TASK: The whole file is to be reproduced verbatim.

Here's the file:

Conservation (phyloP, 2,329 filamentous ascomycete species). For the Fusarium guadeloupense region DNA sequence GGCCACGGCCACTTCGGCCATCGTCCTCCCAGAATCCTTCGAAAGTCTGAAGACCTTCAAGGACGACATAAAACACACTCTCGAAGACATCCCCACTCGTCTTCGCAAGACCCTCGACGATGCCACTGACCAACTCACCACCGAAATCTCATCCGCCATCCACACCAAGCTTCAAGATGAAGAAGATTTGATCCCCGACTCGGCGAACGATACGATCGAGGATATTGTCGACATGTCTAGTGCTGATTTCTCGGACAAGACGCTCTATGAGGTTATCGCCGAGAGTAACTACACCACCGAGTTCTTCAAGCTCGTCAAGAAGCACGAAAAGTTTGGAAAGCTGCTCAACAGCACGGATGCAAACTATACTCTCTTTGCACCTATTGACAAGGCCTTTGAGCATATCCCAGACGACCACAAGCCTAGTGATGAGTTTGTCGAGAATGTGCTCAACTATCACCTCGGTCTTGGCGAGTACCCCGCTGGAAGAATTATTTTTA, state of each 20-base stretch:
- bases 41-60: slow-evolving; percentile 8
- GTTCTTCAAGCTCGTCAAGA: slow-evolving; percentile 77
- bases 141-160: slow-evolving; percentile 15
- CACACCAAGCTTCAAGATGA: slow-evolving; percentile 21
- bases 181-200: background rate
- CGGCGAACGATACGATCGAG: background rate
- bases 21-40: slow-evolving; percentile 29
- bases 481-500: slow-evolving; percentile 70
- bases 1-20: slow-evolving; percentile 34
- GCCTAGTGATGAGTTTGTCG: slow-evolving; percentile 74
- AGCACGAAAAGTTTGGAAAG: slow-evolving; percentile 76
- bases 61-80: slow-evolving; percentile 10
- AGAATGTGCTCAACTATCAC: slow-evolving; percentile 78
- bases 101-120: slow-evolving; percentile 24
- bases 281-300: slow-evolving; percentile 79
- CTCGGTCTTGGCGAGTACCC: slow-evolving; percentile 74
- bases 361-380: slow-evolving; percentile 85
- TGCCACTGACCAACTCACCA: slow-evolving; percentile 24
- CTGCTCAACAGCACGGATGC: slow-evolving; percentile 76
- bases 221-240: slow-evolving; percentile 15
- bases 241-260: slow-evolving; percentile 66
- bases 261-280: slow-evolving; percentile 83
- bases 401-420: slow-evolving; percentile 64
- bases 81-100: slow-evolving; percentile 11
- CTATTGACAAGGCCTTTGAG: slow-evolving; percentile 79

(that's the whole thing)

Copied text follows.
Conservation (phyloP, 2,329 filamentous ascomycete species). For the Fusarium guadeloupense region DNA sequence GGCCACGGCCACTTCGGCCATCGTCCTCCCAGAATCCTTCGAAAGTCTGAAGACCTTCAAGGACGACATAAAACACACTCTCGAAGACATCCCCACTCGTCTTCGCAAGACCCTCGACGATGCCACTGACCAACTCACCACCGAAATCTCATCCGCCATCCACACCAAGCTTCAAGATGAAGAAGATTTGATCCCCGACTCGGCGAACGATACGATCGAGGATATTGTCGACATGTCTAGTGCTGATTTCTCGGACAAGACGCTCTATGAGGTTATCGCCGAGAGTAACTACACCACCGAGTTCTTCAAGCTCGTCAAGAAGCACGAAAAGTTTGGAAAGCTGCTCAACAGCACGGATGCAAACTATACTCTCTTTGCACCTATTGACAAGGCCTTTGAGCATATCCCAGACGACCACAAGCCTAGTGATGAGTTTGTCGAGAATGTGCTCAACTATCACCTCGGTCTTGGCGAGTACCCCGCTGGAAGAATTATTTTTA, state of each 20-base stretch:
- bases 41-60: slow-evolving; percentile 8
- GTTCTTCAAGCTCGTCAAGA: slow-evolving; percentile 77
- bases 141-160: slow-evolving; percentile 15
- CACACCAAGCTTCAAGATGA: slow-evolving; percentile 21
- bases 181-200: background rate
- CGGCGAACGATACGATCGAG: background rate
- bases 21-40: slow-evolving; percentile 29
- bases 481-500: slow-evolving; percentile 70
- bases 1-20: slow-evolving; percentile 34
- GCCTAGTGATGAGTTTGTCG: slow-evolving; percentile 74
- AGCACGAAAAGTTTGGAAAG: slow-evolving; percentile 76
- bases 61-80: slow-evolving; percentile 10
- AGAATGTGCTCAACTATCAC: slow-evolving; percentile 78
- bases 101-120: slow-evolving; percentile 24
- bases 281-300: slow-evolving; percentile 79
- CTCGGTCTTGGCGAGTACCC: slow-evolving; percentile 74
- bases 361-380: slow-evolving; percentile 85
- TGCCACTGACCAACTCACCA: slow-evolving; percentile 24
- CTGCTCAACAGCACGGATGC: slow-evolving; percentile 76
- bases 221-240: slow-evolving; percentile 15
- bases 241-260: slow-evolving; percentile 66
- bases 261-280: slow-evolving; percentile 83
- bases 401-420: slow-evolving; percentile 64
- bases 81-100: slow-evolving; percentile 11
- CTATTGACAAGGCCTTTGAG: slow-evolving; percentile 79